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Abstract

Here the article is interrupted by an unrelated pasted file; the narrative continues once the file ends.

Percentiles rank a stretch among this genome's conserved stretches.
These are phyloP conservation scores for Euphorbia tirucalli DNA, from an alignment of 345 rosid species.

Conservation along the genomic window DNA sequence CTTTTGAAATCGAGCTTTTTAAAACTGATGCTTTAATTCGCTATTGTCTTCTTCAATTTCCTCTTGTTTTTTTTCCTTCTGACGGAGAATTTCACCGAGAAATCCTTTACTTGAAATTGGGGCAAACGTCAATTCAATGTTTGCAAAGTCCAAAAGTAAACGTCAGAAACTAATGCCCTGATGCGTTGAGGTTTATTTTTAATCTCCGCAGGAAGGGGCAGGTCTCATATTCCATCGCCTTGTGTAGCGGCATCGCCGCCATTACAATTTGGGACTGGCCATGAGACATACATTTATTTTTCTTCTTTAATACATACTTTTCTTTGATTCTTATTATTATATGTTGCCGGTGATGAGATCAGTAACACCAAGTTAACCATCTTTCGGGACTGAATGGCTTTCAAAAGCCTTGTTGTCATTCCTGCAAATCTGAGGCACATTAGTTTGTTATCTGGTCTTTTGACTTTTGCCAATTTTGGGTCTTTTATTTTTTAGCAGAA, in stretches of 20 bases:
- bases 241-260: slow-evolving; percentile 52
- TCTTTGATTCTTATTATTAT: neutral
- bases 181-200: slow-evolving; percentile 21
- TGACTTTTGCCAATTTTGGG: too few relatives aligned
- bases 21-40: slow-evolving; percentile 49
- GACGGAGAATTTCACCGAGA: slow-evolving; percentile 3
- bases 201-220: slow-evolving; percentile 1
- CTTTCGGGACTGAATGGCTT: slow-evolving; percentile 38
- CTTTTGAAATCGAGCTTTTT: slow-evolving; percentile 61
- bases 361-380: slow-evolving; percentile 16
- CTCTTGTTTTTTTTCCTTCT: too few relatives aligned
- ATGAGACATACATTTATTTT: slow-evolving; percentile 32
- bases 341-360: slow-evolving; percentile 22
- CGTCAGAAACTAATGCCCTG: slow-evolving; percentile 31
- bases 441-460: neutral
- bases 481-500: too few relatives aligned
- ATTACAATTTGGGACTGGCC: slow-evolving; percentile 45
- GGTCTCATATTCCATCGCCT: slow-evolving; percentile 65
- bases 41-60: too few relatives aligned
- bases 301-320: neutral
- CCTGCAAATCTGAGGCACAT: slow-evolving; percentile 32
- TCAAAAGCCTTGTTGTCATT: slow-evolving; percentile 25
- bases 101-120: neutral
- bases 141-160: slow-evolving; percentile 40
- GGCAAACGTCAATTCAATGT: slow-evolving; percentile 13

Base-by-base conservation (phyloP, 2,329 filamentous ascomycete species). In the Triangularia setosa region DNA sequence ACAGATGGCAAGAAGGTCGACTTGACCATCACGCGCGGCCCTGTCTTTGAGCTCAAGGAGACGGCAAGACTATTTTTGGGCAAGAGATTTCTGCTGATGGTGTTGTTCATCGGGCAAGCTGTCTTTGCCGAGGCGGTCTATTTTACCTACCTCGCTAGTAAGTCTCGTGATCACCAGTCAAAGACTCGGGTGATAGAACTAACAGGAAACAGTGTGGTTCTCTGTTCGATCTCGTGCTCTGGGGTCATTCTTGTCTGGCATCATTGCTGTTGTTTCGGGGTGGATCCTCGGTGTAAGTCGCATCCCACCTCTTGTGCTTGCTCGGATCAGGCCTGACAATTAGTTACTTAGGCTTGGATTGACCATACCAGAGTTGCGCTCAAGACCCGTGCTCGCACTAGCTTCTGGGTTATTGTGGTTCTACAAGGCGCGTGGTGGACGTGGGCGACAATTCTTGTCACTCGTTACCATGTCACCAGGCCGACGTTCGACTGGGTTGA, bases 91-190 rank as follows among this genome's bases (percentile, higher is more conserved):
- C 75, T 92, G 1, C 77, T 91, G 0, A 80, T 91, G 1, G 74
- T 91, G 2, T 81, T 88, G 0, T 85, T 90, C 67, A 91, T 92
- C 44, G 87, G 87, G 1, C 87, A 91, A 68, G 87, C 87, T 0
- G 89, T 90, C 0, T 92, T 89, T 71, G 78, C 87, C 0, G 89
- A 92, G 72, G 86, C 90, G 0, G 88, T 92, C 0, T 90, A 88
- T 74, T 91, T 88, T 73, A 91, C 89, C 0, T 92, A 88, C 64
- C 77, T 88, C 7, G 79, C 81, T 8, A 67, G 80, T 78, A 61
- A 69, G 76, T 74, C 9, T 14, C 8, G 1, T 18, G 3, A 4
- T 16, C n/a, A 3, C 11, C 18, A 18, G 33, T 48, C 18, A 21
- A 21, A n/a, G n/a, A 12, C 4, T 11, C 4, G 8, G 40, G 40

In sharks bioluminescence is only known from the family Squalidae. It evolved independently in two out of six squalid subfamilies, Dalatiinae and Etmopterinae. The distribution of photophores was mapped in several species. It is suggested that in the Dalatiinae, which do not school, but migrate vertically, luminescence serves as ventral countershading. The Etmopterinae school and feed close to the bottom. Their luminescence is an aid in schooling. Four different placoid scale patterns are found in luminescent sharks and they allow to accommodation the photophores in the skin.